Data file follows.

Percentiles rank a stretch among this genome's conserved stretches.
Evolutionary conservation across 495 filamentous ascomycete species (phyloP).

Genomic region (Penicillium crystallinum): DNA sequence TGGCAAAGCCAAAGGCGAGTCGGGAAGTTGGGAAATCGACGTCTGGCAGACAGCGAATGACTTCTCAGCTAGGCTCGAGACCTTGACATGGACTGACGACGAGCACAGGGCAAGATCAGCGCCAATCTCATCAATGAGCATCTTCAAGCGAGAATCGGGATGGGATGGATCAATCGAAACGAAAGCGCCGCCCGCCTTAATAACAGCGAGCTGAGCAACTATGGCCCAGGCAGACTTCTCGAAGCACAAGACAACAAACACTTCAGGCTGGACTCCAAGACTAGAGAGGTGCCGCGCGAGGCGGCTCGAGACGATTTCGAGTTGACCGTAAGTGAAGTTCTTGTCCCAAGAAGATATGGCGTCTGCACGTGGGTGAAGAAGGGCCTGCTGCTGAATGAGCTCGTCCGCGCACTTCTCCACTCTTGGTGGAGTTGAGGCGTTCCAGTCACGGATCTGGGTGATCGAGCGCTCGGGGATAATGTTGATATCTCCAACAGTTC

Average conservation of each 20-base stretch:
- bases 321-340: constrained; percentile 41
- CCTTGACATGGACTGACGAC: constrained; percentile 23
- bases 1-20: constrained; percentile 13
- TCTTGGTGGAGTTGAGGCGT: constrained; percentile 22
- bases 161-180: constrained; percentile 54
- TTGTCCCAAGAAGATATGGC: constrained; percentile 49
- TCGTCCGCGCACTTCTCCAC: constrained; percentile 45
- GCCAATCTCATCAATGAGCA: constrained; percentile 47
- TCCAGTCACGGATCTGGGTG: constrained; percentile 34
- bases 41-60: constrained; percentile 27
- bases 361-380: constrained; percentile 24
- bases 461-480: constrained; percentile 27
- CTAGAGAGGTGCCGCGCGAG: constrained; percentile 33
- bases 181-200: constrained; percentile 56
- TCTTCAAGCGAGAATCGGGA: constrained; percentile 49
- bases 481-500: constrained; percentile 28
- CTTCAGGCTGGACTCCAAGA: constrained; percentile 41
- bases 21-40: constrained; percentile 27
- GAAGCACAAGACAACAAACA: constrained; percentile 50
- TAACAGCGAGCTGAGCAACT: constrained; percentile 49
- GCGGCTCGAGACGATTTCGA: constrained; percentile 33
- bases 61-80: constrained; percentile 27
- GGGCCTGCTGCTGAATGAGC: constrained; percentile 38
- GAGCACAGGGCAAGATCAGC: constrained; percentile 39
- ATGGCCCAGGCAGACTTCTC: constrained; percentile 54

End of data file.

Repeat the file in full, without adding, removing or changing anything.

Percentiles rank a stretch among this genome's conserved stretches.
Evolutionary conservation across 495 filamentous ascomycete species (phyloP).

Genomic region (Penicillium crystallinum): DNA sequence TGGCAAAGCCAAAGGCGAGTCGGGAAGTTGGGAAATCGACGTCTGGCAGACAGCGAATGACTTCTCAGCTAGGCTCGAGACCTTGACATGGACTGACGACGAGCACAGGGCAAGATCAGCGCCAATCTCATCAATGAGCATCTTCAAGCGAGAATCGGGATGGGATGGATCAATCGAAACGAAAGCGCCGCCCGCCTTAATAACAGCGAGCTGAGCAACTATGGCCCAGGCAGACTTCTCGAAGCACAAGACAACAAACACTTCAGGCTGGACTCCAAGACTAGAGAGGTGCCGCGCGAGGCGGCTCGAGACGATTTCGAGTTGACCGTAAGTGAAGTTCTTGTCCCAAGAAGATATGGCGTCTGCACGTGGGTGAAGAAGGGCCTGCTGCTGAATGAGCTCGTCCGCGCACTTCTCCACTCTTGGTGGAGTTGAGGCGTTCCAGTCACGGATCTGGGTGATCGAGCGCTCGGGGATAATGTTGATATCTCCAACAGTTC

Average conservation of each 20-base stretch:
- bases 321-340: constrained; percentile 41
- CCTTGACATGGACTGACGAC: constrained; percentile 23
- bases 1-20: constrained; percentile 13
- TCTTGGTGGAGTTGAGGCGT: constrained; percentile 22
- bases 161-180: constrained; percentile 54
- TTGTCCCAAGAAGATATGGC: constrained; percentile 49
- TCGTCCGCGCACTTCTCCAC: constrained; percentile 45
- GCCAATCTCATCAATGAGCA: constrained; percentile 47
- TCCAGTCACGGATCTGGGTG: constrained; percentile 34
- bases 41-60: constrained; percentile 27
- bases 361-380: constrained; percentile 24
- bases 461-480: constrained; percentile 27
- CTAGAGAGGTGCCGCGCGAG: constrained; percentile 33
- bases 181-200: constrained; percentile 56
- TCTTCAAGCGAGAATCGGGA: constrained; percentile 49
- bases 481-500: constrained; percentile 28
- CTTCAGGCTGGACTCCAAGA: constrained; percentile 41
- bases 21-40: constrained; percentile 27
- GAAGCACAAGACAACAAACA: constrained; percentile 50
- TAACAGCGAGCTGAGCAACT: constrained; percentile 49
- GCGGCTCGAGACGATTTCGA: constrained; percentile 33
- bases 61-80: constrained; percentile 27
- GGGCCTGCTGCTGAATGAGC: constrained; percentile 38
- GAGCACAGGGCAAGATCAGC: constrained; percentile 39
- ATGGCCCAGGCAGACTTCTC: constrained; percentile 54